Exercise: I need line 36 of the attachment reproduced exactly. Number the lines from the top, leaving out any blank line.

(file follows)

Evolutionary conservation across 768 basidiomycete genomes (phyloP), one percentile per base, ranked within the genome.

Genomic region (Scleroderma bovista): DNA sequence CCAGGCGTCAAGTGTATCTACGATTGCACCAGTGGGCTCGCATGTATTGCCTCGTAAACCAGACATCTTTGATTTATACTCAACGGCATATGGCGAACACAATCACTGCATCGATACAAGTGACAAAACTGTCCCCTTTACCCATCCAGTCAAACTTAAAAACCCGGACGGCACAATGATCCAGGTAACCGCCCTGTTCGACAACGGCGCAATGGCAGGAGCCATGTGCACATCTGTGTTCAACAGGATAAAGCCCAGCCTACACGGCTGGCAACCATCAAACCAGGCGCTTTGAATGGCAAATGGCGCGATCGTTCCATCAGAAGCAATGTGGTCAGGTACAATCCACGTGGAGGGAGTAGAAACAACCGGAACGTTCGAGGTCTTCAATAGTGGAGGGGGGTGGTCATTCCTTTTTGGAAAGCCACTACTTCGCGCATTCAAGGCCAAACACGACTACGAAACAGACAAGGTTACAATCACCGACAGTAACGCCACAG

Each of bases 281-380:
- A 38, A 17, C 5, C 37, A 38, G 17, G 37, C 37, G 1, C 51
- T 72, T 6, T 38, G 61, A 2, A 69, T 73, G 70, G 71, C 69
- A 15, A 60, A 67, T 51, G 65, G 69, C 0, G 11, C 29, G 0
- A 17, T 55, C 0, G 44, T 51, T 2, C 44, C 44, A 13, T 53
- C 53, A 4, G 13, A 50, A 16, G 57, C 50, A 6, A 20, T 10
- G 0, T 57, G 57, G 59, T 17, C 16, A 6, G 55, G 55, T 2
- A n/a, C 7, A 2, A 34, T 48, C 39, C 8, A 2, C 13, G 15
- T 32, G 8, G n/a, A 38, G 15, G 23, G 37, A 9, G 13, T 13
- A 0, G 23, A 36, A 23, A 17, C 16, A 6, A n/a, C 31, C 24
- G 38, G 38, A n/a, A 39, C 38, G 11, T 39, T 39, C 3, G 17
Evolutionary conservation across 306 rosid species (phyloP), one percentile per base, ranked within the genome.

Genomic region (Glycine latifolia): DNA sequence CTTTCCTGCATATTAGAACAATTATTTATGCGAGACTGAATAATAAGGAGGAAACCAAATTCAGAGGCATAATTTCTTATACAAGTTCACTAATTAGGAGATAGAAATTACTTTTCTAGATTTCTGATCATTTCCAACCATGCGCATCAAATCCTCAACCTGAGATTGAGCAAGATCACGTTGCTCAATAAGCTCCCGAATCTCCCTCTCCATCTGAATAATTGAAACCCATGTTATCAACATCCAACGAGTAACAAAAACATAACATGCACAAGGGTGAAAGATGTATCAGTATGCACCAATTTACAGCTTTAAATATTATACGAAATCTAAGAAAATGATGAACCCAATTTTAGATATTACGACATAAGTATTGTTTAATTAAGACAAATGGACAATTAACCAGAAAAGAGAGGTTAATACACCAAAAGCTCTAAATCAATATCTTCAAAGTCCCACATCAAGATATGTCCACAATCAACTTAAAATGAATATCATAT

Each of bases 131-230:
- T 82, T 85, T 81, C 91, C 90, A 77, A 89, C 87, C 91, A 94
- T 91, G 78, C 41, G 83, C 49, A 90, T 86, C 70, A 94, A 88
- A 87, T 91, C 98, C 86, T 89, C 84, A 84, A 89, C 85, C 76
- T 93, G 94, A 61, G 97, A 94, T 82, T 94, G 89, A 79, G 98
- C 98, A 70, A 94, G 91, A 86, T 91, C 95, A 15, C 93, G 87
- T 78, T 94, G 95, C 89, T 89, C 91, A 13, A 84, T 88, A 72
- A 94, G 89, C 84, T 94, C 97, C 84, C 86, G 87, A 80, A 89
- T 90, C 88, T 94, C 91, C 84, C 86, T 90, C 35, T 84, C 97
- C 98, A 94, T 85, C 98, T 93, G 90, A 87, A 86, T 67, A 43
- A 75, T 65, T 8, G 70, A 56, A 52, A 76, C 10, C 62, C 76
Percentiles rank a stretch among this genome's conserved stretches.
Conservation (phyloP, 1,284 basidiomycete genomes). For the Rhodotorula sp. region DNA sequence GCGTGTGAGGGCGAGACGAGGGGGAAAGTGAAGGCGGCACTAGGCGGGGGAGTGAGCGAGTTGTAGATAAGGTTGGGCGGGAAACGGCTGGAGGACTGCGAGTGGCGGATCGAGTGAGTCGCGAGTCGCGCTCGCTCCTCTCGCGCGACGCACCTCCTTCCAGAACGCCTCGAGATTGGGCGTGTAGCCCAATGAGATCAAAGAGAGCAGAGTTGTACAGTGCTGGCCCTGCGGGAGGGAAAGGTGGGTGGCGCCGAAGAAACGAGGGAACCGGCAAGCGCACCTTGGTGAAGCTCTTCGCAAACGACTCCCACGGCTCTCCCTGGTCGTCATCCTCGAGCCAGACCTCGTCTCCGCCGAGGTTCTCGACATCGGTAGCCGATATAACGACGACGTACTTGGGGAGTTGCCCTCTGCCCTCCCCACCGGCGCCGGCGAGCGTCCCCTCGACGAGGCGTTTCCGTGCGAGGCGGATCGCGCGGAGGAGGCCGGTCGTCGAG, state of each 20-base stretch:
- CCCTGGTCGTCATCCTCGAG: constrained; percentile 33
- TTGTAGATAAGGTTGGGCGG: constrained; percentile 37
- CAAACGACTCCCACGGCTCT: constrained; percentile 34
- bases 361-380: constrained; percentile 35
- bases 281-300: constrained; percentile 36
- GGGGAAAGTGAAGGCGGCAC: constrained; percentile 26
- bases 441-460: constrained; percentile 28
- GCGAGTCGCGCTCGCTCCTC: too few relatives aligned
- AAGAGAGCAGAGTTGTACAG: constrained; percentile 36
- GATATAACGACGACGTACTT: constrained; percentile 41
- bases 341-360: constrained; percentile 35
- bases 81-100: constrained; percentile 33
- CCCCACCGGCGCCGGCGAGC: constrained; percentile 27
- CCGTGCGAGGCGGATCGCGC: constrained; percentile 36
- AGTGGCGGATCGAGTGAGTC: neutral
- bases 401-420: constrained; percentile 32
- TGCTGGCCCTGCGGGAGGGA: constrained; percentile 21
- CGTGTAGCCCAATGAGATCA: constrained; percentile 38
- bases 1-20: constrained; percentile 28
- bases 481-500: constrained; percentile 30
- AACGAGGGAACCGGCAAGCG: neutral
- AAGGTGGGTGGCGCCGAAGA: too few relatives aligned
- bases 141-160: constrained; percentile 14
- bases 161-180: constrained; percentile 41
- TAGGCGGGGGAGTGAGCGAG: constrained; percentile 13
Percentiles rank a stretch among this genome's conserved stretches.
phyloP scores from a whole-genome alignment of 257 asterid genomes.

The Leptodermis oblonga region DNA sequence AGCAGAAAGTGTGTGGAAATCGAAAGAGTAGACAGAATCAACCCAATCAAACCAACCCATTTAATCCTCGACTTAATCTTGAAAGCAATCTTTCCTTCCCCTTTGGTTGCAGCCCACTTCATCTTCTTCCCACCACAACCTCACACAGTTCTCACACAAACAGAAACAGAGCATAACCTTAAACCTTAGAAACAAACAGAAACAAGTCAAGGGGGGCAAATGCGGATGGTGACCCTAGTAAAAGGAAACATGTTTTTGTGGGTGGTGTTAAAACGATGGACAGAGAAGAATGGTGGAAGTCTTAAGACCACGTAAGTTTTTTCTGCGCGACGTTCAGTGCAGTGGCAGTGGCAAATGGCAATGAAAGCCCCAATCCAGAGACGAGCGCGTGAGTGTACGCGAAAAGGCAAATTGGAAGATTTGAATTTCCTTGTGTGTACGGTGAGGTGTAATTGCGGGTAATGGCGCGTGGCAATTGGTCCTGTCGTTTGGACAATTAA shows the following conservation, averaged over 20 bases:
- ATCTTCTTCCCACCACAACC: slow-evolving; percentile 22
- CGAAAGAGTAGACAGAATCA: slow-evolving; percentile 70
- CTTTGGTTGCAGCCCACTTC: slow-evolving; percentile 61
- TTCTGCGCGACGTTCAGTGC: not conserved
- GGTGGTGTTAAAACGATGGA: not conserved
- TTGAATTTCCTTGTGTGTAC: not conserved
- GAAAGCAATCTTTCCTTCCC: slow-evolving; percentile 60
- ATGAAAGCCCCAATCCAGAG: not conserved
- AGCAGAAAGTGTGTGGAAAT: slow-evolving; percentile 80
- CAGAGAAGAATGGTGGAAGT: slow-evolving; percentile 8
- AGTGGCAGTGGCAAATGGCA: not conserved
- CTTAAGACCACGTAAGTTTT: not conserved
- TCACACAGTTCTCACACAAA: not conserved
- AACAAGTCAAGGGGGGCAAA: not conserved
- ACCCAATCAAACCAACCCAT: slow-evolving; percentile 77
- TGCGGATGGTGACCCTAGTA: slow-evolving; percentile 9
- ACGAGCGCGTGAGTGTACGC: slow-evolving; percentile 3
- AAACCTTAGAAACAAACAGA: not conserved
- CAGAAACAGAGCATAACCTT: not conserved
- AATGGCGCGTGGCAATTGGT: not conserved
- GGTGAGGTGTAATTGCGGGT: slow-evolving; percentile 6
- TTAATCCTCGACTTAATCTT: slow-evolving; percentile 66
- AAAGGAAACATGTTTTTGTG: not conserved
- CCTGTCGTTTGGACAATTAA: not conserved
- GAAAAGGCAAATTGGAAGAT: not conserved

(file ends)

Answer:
- GCGAGTCGCGCTCGCTCCTC: too few relatives aligned